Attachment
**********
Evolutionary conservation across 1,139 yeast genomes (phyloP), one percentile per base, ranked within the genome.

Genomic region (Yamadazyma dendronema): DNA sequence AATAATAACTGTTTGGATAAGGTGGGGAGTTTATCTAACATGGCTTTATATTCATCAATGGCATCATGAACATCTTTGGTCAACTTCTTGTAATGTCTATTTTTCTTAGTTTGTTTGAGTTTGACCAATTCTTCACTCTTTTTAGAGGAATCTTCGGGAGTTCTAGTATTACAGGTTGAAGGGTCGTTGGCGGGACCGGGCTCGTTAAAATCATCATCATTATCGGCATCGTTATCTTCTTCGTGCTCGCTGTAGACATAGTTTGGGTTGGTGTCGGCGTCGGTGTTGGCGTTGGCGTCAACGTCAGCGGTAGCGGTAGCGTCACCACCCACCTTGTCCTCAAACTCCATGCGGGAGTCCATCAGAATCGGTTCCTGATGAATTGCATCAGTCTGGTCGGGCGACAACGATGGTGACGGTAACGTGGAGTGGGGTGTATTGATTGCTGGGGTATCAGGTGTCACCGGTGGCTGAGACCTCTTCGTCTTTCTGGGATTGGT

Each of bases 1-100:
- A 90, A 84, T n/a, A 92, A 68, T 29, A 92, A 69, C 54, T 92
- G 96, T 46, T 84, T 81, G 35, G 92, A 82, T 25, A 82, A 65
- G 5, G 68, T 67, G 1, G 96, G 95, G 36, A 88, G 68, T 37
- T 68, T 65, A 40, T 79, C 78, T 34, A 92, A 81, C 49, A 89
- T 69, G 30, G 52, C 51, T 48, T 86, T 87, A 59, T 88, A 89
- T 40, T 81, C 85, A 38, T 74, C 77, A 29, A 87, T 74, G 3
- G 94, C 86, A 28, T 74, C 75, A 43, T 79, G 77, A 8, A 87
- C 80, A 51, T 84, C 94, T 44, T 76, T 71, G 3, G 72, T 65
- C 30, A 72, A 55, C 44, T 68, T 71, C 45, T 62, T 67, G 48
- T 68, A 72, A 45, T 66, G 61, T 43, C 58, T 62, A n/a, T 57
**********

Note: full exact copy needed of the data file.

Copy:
Evolutionary conservation across 1,139 yeast genomes (phyloP), one percentile per base, ranked within the genome.

Genomic region (Yamadazyma dendronema): DNA sequence AATAATAACTGTTTGGATAAGGTGGGGAGTTTATCTAACATGGCTTTATATTCATCAATGGCATCATGAACATCTTTGGTCAACTTCTTGTAATGTCTATTTTTCTTAGTTTGTTTGAGTTTGACCAATTCTTCACTCTTTTTAGAGGAATCTTCGGGAGTTCTAGTATTACAGGTTGAAGGGTCGTTGGCGGGACCGGGCTCGTTAAAATCATCATCATTATCGGCATCGTTATCTTCTTCGTGCTCGCTGTAGACATAGTTTGGGTTGGTGTCGGCGTCGGTGTTGGCGTTGGCGTCAACGTCAGCGGTAGCGGTAGCGTCACCACCCACCTTGTCCTCAAACTCCATGCGGGAGTCCATCAGAATCGGTTCCTGATGAATTGCATCAGTCTGGTCGGGCGACAACGATGGTGACGGTAACGTGGAGTGGGGTGTATTGATTGCTGGGGTATCAGGTGTCACCGGTGGCTGAGACCTCTTCGTCTTTCTGGGATTGGT

Each of bases 1-100:
- A 90, A 84, T n/a, A 92, A 68, T 29, A 92, A 69, C 54, T 92
- G 96, T 46, T 84, T 81, G 35, G 92, A 82, T 25, A 82, A 65
- G 5, G 68, T 67, G 1, G 96, G 95, G 36, A 88, G 68, T 37
- T 68, T 65, A 40, T 79, C 78, T 34, A 92, A 81, C 49, A 89
- T 69, G 30, G 52, C 51, T 48, T 86, T 87, A 59, T 88, A 89
- T 40, T 81, C 85, A 38, T 74, C 77, A 29, A 87, T 74, G 3
- G 94, C 86, A 28, T 74, C 75, A 43, T 79, G 77, A 8, A 87
- C 80, A 51, T 84, C 94, T 44, T 76, T 71, G 3, G 72, T 65
- C 30, A 72, A 55, C 44, T 68, T 71, C 45, T 62, T 67, G 48
- T 68, A 72, A 45, T 66, G 61, T 43, C 58, T 62, A n/a, T 57